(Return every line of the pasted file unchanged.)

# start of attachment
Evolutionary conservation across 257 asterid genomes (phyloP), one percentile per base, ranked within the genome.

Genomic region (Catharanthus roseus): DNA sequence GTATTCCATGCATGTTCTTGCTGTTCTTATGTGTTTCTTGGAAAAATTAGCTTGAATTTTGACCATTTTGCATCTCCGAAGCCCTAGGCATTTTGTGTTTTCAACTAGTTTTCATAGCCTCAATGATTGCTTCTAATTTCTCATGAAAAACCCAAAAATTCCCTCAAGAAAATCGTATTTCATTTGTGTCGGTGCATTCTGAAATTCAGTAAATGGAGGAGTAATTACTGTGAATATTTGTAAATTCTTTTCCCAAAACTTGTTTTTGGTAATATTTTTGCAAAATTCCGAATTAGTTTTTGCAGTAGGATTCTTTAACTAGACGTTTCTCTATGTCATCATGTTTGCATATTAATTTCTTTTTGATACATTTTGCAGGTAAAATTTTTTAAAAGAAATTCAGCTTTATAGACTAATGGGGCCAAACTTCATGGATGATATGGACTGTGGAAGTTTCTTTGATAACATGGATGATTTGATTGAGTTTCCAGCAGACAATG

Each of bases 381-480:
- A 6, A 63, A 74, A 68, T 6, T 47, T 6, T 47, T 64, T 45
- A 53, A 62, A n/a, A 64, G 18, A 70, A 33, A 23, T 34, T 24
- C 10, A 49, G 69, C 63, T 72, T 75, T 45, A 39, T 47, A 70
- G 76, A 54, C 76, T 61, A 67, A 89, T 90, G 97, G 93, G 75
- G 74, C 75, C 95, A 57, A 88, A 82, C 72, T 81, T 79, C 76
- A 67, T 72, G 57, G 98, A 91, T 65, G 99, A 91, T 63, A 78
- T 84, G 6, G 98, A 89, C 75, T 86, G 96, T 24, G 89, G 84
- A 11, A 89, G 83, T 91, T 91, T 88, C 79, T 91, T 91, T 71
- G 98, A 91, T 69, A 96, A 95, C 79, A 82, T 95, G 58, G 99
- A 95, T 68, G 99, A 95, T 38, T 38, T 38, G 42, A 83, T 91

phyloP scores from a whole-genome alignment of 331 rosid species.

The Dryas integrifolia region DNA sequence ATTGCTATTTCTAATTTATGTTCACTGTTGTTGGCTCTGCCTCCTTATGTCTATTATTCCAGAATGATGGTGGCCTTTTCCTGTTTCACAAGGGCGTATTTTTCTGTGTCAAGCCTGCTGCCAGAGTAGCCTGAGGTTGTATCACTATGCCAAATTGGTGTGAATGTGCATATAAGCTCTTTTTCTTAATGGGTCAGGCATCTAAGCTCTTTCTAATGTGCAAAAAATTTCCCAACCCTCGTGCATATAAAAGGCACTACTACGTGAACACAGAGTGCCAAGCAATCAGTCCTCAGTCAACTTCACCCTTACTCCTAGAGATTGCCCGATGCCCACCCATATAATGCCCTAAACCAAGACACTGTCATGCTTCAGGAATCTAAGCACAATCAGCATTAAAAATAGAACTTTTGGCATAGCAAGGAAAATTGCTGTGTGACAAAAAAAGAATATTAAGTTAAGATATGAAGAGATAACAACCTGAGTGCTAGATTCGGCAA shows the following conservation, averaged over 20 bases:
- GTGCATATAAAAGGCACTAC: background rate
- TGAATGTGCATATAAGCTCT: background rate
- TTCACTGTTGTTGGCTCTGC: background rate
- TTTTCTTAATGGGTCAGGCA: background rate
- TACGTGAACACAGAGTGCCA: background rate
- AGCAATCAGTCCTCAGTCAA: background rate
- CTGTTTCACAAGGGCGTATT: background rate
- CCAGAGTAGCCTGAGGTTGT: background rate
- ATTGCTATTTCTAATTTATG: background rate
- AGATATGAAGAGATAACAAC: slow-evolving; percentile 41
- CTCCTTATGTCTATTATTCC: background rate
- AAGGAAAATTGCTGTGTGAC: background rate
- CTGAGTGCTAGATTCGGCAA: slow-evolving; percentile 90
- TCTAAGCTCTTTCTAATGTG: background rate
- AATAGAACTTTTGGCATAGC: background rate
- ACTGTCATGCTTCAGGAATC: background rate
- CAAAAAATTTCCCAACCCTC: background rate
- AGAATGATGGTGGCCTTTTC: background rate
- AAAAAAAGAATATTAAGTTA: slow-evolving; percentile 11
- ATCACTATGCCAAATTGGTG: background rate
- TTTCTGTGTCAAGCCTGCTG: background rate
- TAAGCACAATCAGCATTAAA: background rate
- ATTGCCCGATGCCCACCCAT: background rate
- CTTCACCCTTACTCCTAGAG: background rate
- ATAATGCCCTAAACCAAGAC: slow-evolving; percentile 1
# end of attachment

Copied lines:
Evolutionary conservation across 257 asterid genomes (phyloP), one percentile per base, ranked within the genome.

Genomic region (Catharanthus roseus): DNA sequence GTATTCCATGCATGTTCTTGCTGTTCTTATGTGTTTCTTGGAAAAATTAGCTTGAATTTTGACCATTTTGCATCTCCGAAGCCCTAGGCATTTTGTGTTTTCAACTAGTTTTCATAGCCTCAATGATTGCTTCTAATTTCTCATGAAAAACCCAAAAATTCCCTCAAGAAAATCGTATTTCATTTGTGTCGGTGCATTCTGAAATTCAGTAAATGGAGGAGTAATTACTGTGAATATTTGTAAATTCTTTTCCCAAAACTTGTTTTTGGTAATATTTTTGCAAAATTCCGAATTAGTTTTTGCAGTAGGATTCTTTAACTAGACGTTTCTCTATGTCATCATGTTTGCATATTAATTTCTTTTTGATACATTTTGCAGGTAAAATTTTTTAAAAGAAATTCAGCTTTATAGACTAATGGGGCCAAACTTCATGGATGATATGGACTGTGGAAGTTTCTTTGATAACATGGATGATTTGATTGAGTTTCCAGCAGACAATG

Each of bases 381-480:
- A 6, A 63, A 74, A 68, T 6, T 47, T 6, T 47, T 64, T 45
- A 53, A 62, A n/a, A 64, G 18, A 70, A 33, A 23, T 34, T 24
- C 10, A 49, G 69, C 63, T 72, T 75, T 45, A 39, T 47, A 70
- G 76, A 54, C 76, T 61, A 67, A 89, T 90, G 97, G 93, G 75
- G 74, C 75, C 95, A 57, A 88, A 82, C 72, T 81, T 79, C 76
- A 67, T 72, G 57, G 98, A 91, T 65, G 99, A 91, T 63, A 78
- T 84, G 6, G 98, A 89, C 75, T 86, G 96, T 24, G 89, G 84
- A 11, A 89, G 83, T 91, T 91, T 88, C 79, T 91, T 91, T 71
- G 98, A 91, T 69, A 96, A 95, C 79, A 82, T 95, G 58, G 99
- A 95, T 68, G 99, A 95, T 38, T 38, T 38, G 42, A 83, T 91

phyloP scores from a whole-genome alignment of 331 rosid species.

The Dryas integrifolia region DNA sequence ATTGCTATTTCTAATTTATGTTCACTGTTGTTGGCTCTGCCTCCTTATGTCTATTATTCCAGAATGATGGTGGCCTTTTCCTGTTTCACAAGGGCGTATTTTTCTGTGTCAAGCCTGCTGCCAGAGTAGCCTGAGGTTGTATCACTATGCCAAATTGGTGTGAATGTGCATATAAGCTCTTTTTCTTAATGGGTCAGGCATCTAAGCTCTTTCTAATGTGCAAAAAATTTCCCAACCCTCGTGCATATAAAAGGCACTACTACGTGAACACAGAGTGCCAAGCAATCAGTCCTCAGTCAACTTCACCCTTACTCCTAGAGATTGCCCGATGCCCACCCATATAATGCCCTAAACCAAGACACTGTCATGCTTCAGGAATCTAAGCACAATCAGCATTAAAAATAGAACTTTTGGCATAGCAAGGAAAATTGCTGTGTGACAAAAAAAGAATATTAAGTTAAGATATGAAGAGATAACAACCTGAGTGCTAGATTCGGCAA shows the following conservation, averaged over 20 bases:
- GTGCATATAAAAGGCACTAC: background rate
- TGAATGTGCATATAAGCTCT: background rate
- TTCACTGTTGTTGGCTCTGC: background rate
- TTTTCTTAATGGGTCAGGCA: background rate
- TACGTGAACACAGAGTGCCA: background rate
- AGCAATCAGTCCTCAGTCAA: background rate
- CTGTTTCACAAGGGCGTATT: background rate
- CCAGAGTAGCCTGAGGTTGT: background rate
- ATTGCTATTTCTAATTTATG: background rate
- AGATATGAAGAGATAACAAC: slow-evolving; percentile 41
- CTCCTTATGTCTATTATTCC: background rate
- AAGGAAAATTGCTGTGTGAC: background rate
- CTGAGTGCTAGATTCGGCAA: slow-evolving; percentile 90
- TCTAAGCTCTTTCTAATGTG: background rate
- AATAGAACTTTTGGCATAGC: background rate
- ACTGTCATGCTTCAGGAATC: background rate
- CAAAAAATTTCCCAACCCTC: background rate
- AGAATGATGGTGGCCTTTTC: background rate
- AAAAAAAGAATATTAAGTTA: slow-evolving; percentile 11
- ATCACTATGCCAAATTGGTG: background rate
- TTTCTGTGTCAAGCCTGCTG: background rate
- TAAGCACAATCAGCATTAAA: background rate
- ATTGCCCGATGCCCACCCAT: background rate
- CTTCACCCTTACTCCTAGAG: background rate
- ATAATGCCCTAAACCAAGAC: slow-evolving; percentile 1